Kiki is a mail-delivering witch who goes through a brief crisis of confidence. It forms the bedrock of the thin plot, giving this coming-of-age fable something to do in between its delightful village scenes. She has, of course, a black cat. Jiji is one of the top ten cats in cinema, a mouthy charmer who'd happily share a saucer of milk with Salem from "Sabrina The Teenage Witch." Even Jiji has a subplot, finding love in this fine little town with a pretty maid down the lane. There is no way to feel bad after watching this movie, except perhaps a twang of longing that being a mail delivery witch isn't a real job. Letterboxd is right to place this movie so high, as it feels like a small act of defiance against an unhappy world.

8. Whisper of the Heart

Yoshifumi Kondō was one of Ghibli's best animation directors, but he only ever directed one film. 1995's "Whisper of the Heart" puts him at the helm of one of Miyazaki's stories. Less overtly magical than many of Studio Ghibli's films, the film follows Shizuku (Yōko Honna), a girl with a lively imagination and a slow-growing friendship with a taciturn boy. She creates a story for the Baron, a dapper cat statue on display in a local shop, giving him an enemy in the local stray, Muta. Muta is a grumpy cat, and her tale reinvents him as the Wilson Fisk of the feline streets.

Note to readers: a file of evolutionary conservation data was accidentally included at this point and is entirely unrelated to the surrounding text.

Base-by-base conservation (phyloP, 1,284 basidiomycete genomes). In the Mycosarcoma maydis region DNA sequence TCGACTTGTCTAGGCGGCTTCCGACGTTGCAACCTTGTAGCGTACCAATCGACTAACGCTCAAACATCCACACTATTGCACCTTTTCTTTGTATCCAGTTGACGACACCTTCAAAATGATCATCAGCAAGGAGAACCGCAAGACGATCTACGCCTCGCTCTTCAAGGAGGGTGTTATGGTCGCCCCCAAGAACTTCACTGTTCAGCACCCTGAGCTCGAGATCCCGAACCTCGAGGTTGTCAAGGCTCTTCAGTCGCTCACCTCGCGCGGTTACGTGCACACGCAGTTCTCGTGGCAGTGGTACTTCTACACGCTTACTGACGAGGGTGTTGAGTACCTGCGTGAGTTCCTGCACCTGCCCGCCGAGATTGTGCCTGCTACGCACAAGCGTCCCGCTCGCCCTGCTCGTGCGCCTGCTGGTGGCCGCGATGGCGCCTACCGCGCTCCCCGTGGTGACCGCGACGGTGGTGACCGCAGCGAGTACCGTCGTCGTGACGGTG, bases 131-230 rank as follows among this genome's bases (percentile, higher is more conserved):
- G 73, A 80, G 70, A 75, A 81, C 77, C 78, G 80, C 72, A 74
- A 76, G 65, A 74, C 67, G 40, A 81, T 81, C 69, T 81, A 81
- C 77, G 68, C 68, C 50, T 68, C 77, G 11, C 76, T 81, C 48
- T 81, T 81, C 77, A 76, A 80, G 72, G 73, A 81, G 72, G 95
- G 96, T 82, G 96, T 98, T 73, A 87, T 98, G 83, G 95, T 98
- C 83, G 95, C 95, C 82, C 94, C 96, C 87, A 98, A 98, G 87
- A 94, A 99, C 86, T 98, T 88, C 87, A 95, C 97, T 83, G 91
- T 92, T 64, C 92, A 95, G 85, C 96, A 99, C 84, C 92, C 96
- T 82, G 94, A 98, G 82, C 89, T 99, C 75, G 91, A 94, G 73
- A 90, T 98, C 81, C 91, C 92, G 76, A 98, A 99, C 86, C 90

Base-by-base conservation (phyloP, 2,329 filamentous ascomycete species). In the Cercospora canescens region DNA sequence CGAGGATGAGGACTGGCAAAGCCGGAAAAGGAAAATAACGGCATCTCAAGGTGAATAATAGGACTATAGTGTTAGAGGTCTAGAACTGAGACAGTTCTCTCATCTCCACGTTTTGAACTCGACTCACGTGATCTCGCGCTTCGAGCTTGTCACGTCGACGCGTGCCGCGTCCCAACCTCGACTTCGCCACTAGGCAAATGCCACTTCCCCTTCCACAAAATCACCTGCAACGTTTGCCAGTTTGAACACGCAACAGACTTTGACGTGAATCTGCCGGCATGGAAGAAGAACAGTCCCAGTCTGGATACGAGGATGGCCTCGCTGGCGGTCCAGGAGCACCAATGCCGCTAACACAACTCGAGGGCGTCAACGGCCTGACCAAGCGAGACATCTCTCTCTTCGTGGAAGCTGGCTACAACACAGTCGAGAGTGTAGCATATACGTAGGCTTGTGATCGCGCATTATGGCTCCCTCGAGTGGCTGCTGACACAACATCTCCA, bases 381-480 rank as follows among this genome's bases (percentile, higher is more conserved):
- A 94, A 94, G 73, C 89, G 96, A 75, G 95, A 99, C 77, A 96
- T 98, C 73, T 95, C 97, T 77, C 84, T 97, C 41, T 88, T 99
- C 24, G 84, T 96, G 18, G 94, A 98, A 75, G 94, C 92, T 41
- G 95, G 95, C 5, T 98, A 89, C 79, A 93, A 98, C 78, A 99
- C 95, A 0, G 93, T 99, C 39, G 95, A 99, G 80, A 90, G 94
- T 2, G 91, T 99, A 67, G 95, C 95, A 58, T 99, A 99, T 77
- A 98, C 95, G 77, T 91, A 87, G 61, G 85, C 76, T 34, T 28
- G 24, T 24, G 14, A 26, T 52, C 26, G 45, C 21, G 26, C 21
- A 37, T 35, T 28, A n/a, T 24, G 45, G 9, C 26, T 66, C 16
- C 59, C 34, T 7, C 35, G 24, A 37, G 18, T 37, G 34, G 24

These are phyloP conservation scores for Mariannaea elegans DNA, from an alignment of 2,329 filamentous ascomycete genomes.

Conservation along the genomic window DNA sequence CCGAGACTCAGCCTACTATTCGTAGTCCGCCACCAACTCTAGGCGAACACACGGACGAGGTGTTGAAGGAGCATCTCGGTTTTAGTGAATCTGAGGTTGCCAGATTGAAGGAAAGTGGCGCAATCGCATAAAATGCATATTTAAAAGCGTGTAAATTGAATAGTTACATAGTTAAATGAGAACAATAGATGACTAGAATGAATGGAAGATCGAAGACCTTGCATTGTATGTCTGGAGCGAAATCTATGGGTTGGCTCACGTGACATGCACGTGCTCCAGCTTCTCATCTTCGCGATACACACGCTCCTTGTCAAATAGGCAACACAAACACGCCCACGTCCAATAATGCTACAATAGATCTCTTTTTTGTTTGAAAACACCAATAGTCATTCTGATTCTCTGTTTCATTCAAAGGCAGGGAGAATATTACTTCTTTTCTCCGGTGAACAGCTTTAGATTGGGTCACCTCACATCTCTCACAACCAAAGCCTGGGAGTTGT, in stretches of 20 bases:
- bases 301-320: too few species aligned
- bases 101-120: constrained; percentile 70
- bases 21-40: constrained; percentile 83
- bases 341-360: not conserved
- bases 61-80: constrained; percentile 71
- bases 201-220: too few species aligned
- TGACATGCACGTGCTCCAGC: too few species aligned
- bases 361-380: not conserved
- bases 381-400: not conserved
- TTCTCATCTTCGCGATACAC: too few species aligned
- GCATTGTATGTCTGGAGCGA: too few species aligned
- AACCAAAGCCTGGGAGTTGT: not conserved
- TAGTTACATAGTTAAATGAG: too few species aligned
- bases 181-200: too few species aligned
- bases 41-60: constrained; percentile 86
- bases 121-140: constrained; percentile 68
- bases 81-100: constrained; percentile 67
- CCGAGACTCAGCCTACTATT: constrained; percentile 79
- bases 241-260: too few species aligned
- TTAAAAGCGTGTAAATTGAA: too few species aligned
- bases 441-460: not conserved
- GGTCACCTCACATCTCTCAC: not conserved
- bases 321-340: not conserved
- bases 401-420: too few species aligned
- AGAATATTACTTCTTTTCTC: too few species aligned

Baron's catty tale isn't the main story, but it adds a sweet levity to a sober story of two kids navigating complex emotional twists. "Take Me Home, Country Roads," the Bob Denver classic, may provide some sonic whiplash, but the lyrics make new sense here. At eight on the Letterboxd list, it's in the right place due to its thoughtful quality. But there's a melancholy behind this film. Kondo was meant to be Miyazaki's heir, and this would have been the first of many films guided by him. Unfortunately, Kondo died in 1998, prompting Miyazaki's first temporary retirement.

9. Ponyo

Miyazaki's watery follow-up to the childlike wonder of "My Neighbor Totoro" has some ranking confusion around it on Letterboxd. Sharp eyes will notice that the eighth place is taken by a behind-the-scenes short called "Ponyo: Meet Ponyo" while the film itself is several places down. But the comments are largely the same, suggesting a few dozen people have made an honest mistake in their ratings and accidentally boosted the wrong thing. So let's assume 2008's "Ponyo" is at the ninth-ish place.